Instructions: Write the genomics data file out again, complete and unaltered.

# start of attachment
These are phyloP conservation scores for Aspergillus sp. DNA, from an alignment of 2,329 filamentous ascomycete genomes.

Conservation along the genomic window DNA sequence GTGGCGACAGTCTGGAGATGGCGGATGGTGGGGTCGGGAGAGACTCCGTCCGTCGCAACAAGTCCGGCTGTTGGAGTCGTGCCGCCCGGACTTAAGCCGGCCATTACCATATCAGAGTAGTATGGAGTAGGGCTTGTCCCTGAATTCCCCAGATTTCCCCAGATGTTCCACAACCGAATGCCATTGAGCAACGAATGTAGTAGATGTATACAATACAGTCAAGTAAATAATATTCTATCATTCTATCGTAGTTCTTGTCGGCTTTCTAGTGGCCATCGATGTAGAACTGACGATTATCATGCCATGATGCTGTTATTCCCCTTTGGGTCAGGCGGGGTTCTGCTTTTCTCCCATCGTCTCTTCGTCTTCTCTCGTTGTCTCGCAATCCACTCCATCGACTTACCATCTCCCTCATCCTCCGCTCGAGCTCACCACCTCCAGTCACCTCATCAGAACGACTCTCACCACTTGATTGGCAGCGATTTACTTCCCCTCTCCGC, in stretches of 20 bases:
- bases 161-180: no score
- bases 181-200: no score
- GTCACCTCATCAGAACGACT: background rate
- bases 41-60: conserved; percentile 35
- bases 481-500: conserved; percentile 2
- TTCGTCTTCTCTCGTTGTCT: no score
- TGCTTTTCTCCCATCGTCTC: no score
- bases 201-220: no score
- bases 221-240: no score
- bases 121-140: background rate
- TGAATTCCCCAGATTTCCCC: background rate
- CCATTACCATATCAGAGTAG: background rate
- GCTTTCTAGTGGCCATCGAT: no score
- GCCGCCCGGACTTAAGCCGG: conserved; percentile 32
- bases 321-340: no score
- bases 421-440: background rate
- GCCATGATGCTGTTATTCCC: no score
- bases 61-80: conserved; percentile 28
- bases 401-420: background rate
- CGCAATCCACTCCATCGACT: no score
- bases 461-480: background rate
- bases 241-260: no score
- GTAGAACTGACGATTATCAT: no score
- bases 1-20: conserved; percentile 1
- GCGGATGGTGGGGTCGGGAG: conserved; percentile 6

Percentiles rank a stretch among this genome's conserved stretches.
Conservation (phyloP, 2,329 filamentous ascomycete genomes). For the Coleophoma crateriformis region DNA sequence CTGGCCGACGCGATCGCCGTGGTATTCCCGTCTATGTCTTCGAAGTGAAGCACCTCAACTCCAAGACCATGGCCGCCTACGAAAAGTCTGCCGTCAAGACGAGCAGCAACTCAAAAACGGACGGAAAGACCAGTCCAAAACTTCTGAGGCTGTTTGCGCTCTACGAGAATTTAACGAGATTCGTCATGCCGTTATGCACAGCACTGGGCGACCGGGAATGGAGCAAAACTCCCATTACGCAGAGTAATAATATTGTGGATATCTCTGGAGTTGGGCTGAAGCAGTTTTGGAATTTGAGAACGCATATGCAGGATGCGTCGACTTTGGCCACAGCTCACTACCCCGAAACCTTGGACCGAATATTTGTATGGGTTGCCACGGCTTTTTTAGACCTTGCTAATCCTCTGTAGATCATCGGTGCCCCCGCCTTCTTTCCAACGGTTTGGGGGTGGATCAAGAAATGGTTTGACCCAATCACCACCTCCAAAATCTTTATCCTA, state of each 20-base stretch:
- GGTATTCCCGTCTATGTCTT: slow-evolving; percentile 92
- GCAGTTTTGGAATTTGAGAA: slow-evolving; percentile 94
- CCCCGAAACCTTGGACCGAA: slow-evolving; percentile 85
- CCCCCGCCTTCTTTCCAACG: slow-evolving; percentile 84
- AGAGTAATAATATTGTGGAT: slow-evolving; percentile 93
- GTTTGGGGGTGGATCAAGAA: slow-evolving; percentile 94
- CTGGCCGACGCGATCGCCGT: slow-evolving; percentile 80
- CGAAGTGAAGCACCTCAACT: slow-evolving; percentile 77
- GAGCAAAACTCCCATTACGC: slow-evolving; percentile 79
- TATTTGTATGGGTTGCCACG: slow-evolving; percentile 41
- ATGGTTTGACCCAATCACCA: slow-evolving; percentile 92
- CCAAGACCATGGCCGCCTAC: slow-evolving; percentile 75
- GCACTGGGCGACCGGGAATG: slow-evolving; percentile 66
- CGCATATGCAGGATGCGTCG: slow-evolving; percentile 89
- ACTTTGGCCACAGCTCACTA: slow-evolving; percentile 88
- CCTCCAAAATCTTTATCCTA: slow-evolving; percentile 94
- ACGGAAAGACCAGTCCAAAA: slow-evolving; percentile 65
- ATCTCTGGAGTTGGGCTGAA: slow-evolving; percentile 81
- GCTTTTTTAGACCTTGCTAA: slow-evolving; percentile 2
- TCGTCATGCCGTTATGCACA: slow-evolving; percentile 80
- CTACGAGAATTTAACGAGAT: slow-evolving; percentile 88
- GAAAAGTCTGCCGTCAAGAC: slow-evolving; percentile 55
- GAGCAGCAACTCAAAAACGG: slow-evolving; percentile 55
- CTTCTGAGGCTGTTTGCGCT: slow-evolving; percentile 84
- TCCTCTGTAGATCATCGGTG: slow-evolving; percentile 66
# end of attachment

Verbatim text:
These are phyloP conservation scores for Aspergillus sp. DNA, from an alignment of 2,329 filamentous ascomycete genomes.

Conservation along the genomic window DNA sequence GTGGCGACAGTCTGGAGATGGCGGATGGTGGGGTCGGGAGAGACTCCGTCCGTCGCAACAAGTCCGGCTGTTGGAGTCGTGCCGCCCGGACTTAAGCCGGCCATTACCATATCAGAGTAGTATGGAGTAGGGCTTGTCCCTGAATTCCCCAGATTTCCCCAGATGTTCCACAACCGAATGCCATTGAGCAACGAATGTAGTAGATGTATACAATACAGTCAAGTAAATAATATTCTATCATTCTATCGTAGTTCTTGTCGGCTTTCTAGTGGCCATCGATGTAGAACTGACGATTATCATGCCATGATGCTGTTATTCCCCTTTGGGTCAGGCGGGGTTCTGCTTTTCTCCCATCGTCTCTTCGTCTTCTCTCGTTGTCTCGCAATCCACTCCATCGACTTACCATCTCCCTCATCCTCCGCTCGAGCTCACCACCTCCAGTCACCTCATCAGAACGACTCTCACCACTTGATTGGCAGCGATTTACTTCCCCTCTCCGC, in stretches of 20 bases:
- bases 161-180: no score
- bases 181-200: no score
- GTCACCTCATCAGAACGACT: background rate
- bases 41-60: conserved; percentile 35
- bases 481-500: conserved; percentile 2
- TTCGTCTTCTCTCGTTGTCT: no score
- TGCTTTTCTCCCATCGTCTC: no score
- bases 201-220: no score
- bases 221-240: no score
- bases 121-140: background rate
- TGAATTCCCCAGATTTCCCC: background rate
- CCATTACCATATCAGAGTAG: background rate
- GCTTTCTAGTGGCCATCGAT: no score
- GCCGCCCGGACTTAAGCCGG: conserved; percentile 32
- bases 321-340: no score
- bases 421-440: background rate
- GCCATGATGCTGTTATTCCC: no score
- bases 61-80: conserved; percentile 28
- bases 401-420: background rate
- CGCAATCCACTCCATCGACT: no score
- bases 461-480: background rate
- bases 241-260: no score
- GTAGAACTGACGATTATCAT: no score
- bases 1-20: conserved; percentile 1
- GCGGATGGTGGGGTCGGGAG: conserved; percentile 6

Percentiles rank a stretch among this genome's conserved stretches.
Conservation (phyloP, 2,329 filamentous ascomycete genomes). For the Coleophoma crateriformis region DNA sequence CTGGCCGACGCGATCGCCGTGGTATTCCCGTCTATGTCTTCGAAGTGAAGCACCTCAACTCCAAGACCATGGCCGCCTACGAAAAGTCTGCCGTCAAGACGAGCAGCAACTCAAAAACGGACGGAAAGACCAGTCCAAAACTTCTGAGGCTGTTTGCGCTCTACGAGAATTTAACGAGATTCGTCATGCCGTTATGCACAGCACTGGGCGACCGGGAATGGAGCAAAACTCCCATTACGCAGAGTAATAATATTGTGGATATCTCTGGAGTTGGGCTGAAGCAGTTTTGGAATTTGAGAACGCATATGCAGGATGCGTCGACTTTGGCCACAGCTCACTACCCCGAAACCTTGGACCGAATATTTGTATGGGTTGCCACGGCTTTTTTAGACCTTGCTAATCCTCTGTAGATCATCGGTGCCCCCGCCTTCTTTCCAACGGTTTGGGGGTGGATCAAGAAATGGTTTGACCCAATCACCACCTCCAAAATCTTTATCCTA, state of each 20-base stretch:
- GGTATTCCCGTCTATGTCTT: slow-evolving; percentile 92
- GCAGTTTTGGAATTTGAGAA: slow-evolving; percentile 94
- CCCCGAAACCTTGGACCGAA: slow-evolving; percentile 85
- CCCCCGCCTTCTTTCCAACG: slow-evolving; percentile 84
- AGAGTAATAATATTGTGGAT: slow-evolving; percentile 93
- GTTTGGGGGTGGATCAAGAA: slow-evolving; percentile 94
- CTGGCCGACGCGATCGCCGT: slow-evolving; percentile 80
- CGAAGTGAAGCACCTCAACT: slow-evolving; percentile 77
- GAGCAAAACTCCCATTACGC: slow-evolving; percentile 79
- TATTTGTATGGGTTGCCACG: slow-evolving; percentile 41
- ATGGTTTGACCCAATCACCA: slow-evolving; percentile 92
- CCAAGACCATGGCCGCCTAC: slow-evolving; percentile 75
- GCACTGGGCGACCGGGAATG: slow-evolving; percentile 66
- CGCATATGCAGGATGCGTCG: slow-evolving; percentile 89
- ACTTTGGCCACAGCTCACTA: slow-evolving; percentile 88
- CCTCCAAAATCTTTATCCTA: slow-evolving; percentile 94
- ACGGAAAGACCAGTCCAAAA: slow-evolving; percentile 65
- ATCTCTGGAGTTGGGCTGAA: slow-evolving; percentile 81
- GCTTTTTTAGACCTTGCTAA: slow-evolving; percentile 2
- TCGTCATGCCGTTATGCACA: slow-evolving; percentile 80
- CTACGAGAATTTAACGAGAT: slow-evolving; percentile 88
- GAAAAGTCTGCCGTCAAGAC: slow-evolving; percentile 55
- GAGCAGCAACTCAAAAACGG: slow-evolving; percentile 55
- CTTCTGAGGCTGTTTGCGCT: slow-evolving; percentile 84
- TCCTCTGTAGATCATCGGTG: slow-evolving; percentile 66